When you think '70s disco fashion, images of silver sequins, big hair and dramatic make-up immediately come to mind. The era was all about channelling your passion for energetic club music into the way you look. Many people go for '70s disco fashion today for costumes for parties or charity events. But you can also find silver disco sequins popular in many of today's fashions.
The reason '70s disco-era fashion came about was dancing. It was all about finding fabrics and designs that shone under the disco lighting in the new dance clubs everyone was talking about. Lightweight materials, such as polyester and rayon, also became popular. The shinier the material, the better for attracting attention on the dance floor. Dress codes took off at disco clubs in the '70s because of door screening policies, according to fashion-era.com. The site also says disco wear was never acceptable for daywear, but a way to become a part of the action at night.
Platform shoes provided the elevation needed to show up dancing poses made popular by movies like Saturday Night Fever. Some shoes could have as much of a 4-inch platform. Who could forget the shoes with a lovely floating fish in the heels? There was actually a reason why odd shoes like that were popular in the '70s. According to 70sfashion.org, the height sometimes made too the shoes too heavy for women so the soles were sometimes hollowed out to make the shoes weigh less and put less of a strain on the dancer. That's also where some people got the idea to fill the heel with things, like fish, to make the shoe more interesting.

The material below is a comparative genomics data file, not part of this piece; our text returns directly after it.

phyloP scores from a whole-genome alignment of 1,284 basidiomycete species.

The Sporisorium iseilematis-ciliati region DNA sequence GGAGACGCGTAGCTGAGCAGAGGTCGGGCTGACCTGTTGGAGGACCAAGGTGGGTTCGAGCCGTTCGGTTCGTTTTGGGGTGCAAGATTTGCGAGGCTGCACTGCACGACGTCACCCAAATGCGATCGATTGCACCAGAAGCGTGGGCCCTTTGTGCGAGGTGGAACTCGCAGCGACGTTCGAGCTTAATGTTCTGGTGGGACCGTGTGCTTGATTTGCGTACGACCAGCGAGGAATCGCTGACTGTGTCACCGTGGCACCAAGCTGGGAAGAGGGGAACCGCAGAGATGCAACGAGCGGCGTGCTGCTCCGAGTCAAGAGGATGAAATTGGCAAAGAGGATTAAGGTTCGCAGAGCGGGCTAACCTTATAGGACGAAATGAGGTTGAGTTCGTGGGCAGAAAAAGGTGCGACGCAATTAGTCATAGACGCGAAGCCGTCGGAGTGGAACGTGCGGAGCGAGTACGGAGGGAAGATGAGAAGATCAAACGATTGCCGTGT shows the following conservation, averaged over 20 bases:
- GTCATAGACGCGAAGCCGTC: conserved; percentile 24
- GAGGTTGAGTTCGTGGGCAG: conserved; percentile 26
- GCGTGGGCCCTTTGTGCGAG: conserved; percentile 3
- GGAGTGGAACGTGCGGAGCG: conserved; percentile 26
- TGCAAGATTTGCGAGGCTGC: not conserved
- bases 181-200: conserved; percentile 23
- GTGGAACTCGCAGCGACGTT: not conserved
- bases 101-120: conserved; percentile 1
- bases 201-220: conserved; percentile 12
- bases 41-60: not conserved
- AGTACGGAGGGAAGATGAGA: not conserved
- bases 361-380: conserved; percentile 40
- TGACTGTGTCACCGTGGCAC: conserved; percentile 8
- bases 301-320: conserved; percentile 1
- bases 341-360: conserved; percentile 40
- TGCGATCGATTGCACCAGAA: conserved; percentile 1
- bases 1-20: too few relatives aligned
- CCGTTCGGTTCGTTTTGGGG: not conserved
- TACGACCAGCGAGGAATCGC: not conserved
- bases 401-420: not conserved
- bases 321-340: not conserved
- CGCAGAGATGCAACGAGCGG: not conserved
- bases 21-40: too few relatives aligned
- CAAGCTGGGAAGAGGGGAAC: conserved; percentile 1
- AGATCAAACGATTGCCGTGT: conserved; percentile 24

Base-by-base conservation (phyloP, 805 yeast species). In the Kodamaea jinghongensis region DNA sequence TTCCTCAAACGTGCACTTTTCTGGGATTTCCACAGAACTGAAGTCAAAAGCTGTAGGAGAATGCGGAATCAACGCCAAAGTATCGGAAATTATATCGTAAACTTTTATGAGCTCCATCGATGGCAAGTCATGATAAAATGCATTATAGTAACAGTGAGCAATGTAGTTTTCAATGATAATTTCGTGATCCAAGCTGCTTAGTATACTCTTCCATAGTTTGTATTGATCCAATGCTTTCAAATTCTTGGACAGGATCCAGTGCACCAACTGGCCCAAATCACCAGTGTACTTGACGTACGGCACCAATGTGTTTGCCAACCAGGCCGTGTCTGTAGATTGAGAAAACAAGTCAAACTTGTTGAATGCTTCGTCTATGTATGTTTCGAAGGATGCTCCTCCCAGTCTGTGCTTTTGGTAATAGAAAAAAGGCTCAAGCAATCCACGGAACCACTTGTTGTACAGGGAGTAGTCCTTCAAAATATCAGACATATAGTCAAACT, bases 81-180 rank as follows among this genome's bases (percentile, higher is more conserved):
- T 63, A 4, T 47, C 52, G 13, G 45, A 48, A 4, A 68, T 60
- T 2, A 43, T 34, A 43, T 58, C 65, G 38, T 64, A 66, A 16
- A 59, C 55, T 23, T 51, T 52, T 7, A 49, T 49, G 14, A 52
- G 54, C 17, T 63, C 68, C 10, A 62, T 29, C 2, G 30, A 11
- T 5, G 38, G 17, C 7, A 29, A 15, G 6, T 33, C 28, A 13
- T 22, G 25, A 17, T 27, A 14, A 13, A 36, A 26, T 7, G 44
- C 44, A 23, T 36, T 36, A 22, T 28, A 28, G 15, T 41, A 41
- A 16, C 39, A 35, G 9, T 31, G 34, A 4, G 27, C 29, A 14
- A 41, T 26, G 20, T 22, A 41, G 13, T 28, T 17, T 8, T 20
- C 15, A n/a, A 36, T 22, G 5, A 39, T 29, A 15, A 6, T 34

For women, disco era fashion could mean spandex tops and tight “hot trousers” or minidresses. Jumpsuits also were tight and were usually in fabric that was very shiny and available in many different bright colours. Women dressed to make a dramatic entrance in the hottest dance clubs during the disco era. If women didn't wear a jumpsuit, they often wore what has been referred to as micro skirts or maxi-dresses. These two items were exact opposites of each other. A micro skirt shows off a woman's legs, and usually was several inches above the knee, according to www.fashion-era.com. A maxi dress was ankle length and completely covered their legs, but usually showed off a woman's arms with a halter on top. The women's liberation movement made it their prerogative to wear whatever they felt on any particular day.
Make-up in the '70s was about getting attention, much like the clothes. Unlike the '60s, the '70s disco era make-up was about dark eyeliner and tanned skin. Bright colours are again the trend in the '70s disco era, so if you are trying to emulate the style, try blue eyeliners and eye shadows. The more dramatic, the better. Lips should be complimentary to the tanned look and dramatic eyeshadow, so try pale pink or hot pink.
Trends in hair in the '70s disco era might be best known for the full Afro style that some women wore. This was a look that had full rounded, poofy short style. For women, straight and long and flowy was also an iconic '70s look. '70s sex symbol Farrah Fawcett made waves in fashion trends with her feathered fringe and long hair. Women copied this look, especially the short layer of feathering on the sides. Because much of the disco dance era centred around fitness and energy, super high ponytails also embodied that look.